Once the Act was passed, many institutes were quick to start cadaver transplants with a flourish. Within months, the first successful heart transplant was carried out in AIIMS. But things went awry soon after. Brain-dead patients almost always land up in neurological ICUs, since the majority are victims of road accidents or internal haemorrhage. In effect, the process of certifying the patient brain-dead has to begin with the neurologist. But in the end, this initiative gets lost and the real glory goes only to the transplant surgeon. Worse, what was happening in many institutes was that transplant surgeons would hover around potential brain-dead patients like vultures.
There are reports of surgeons even sending the relatives of those dying due to organ failure to influence neurologists to certify more patients brain-dead. Such instances have made neurologists wary and it is believed that today they just don't report brain-dead cases. In AIIMS there have been 21 kidney transplants since 1994, but not a single one since August 1996. Says Dr Sanjay Aggarwal, a consultant nephrologist in the institute: "Perhaps the solution is to give the neurosurgeon more credit and make him feel a part of the process."
The other reason for a shortage of donors is related to lack of awareness among doctors and a woeful lack of trauma facilities. Almost 60,000 accident deaths take place every year in the country in the country (in Delhi alone 5,000 persons die on the roads), but only a handful of cadaver transplants take place. The reason is that most brain-dead patients are not even admitted to hospitals. Such patients are usually kept out in the corridors to die, or referred to other hospitals. For a brain-dead patient to become a donor, he has to be kept on a ventilator so that blood circulation continues. "But so few hospitals have ventilators," points out Dr S. Nundy, a gastrointestinal surgeon in Gangaram Hospital. The other problem is that there are still very few centres which have been authorised to certify a patient brain-dead. This often results in the patient just withering away in the ICU because the parent hospital just doesn't want to take the initiative to call doctors from these authorised centres. Besides, maintaining a brain-dead patient in an ICU costs money. In Bangalore, St John's National Academy of Health Sciences has written off bills of over Rs 2 lakh for maintaining such patients. "One solution could be to try and start a third-party insurance for accident victims and we are thinking of moving a pil on this," says Dr Philip Thomas, a leading surgeon there.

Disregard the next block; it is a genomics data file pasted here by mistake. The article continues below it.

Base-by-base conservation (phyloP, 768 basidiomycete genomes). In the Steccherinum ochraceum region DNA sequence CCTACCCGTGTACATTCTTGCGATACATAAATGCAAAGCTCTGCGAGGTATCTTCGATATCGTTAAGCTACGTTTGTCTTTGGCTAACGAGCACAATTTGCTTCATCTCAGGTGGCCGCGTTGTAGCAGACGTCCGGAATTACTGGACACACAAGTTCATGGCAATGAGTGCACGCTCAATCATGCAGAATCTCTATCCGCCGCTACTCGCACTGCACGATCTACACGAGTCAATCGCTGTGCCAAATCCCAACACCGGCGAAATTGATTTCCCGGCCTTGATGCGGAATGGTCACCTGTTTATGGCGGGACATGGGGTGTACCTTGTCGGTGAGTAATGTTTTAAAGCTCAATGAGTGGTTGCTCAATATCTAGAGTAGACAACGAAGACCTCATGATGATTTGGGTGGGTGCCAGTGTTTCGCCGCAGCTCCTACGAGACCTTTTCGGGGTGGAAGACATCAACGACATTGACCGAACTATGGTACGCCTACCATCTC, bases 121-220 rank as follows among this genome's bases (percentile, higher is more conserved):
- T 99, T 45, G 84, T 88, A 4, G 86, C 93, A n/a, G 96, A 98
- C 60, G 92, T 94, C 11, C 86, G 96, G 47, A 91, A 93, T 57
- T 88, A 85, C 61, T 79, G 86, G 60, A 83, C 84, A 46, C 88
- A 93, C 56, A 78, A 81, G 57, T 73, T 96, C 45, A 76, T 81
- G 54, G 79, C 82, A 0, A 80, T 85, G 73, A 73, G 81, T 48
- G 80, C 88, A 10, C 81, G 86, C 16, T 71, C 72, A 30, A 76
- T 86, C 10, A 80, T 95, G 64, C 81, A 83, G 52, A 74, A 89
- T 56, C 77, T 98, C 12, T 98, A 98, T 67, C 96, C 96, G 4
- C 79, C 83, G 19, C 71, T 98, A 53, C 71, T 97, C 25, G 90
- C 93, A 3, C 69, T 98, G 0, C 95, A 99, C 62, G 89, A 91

In Bangalore alone, since June 1997, there have been seven cases of proven brain-dead victims. Yet, not a single one materialised into organ donation simply because the relatives refused. Experts today feel that there is a lack of understanding of how to approach the relatives of a brain-dead patient. Obviously, the doctors of the transplant team are not allowed by law to do this. A certain sensitivity is needed. Explains Dr Sajal Sen, who is in hospital administration and is trying to work out a module that hospitals can follow for cadaver transplant programmes: "You have to keep their interests in mind foremost." In the West there is a 20 per cent acceptance rate of those agreeing to donate organs. But in India the figure is abysmally low.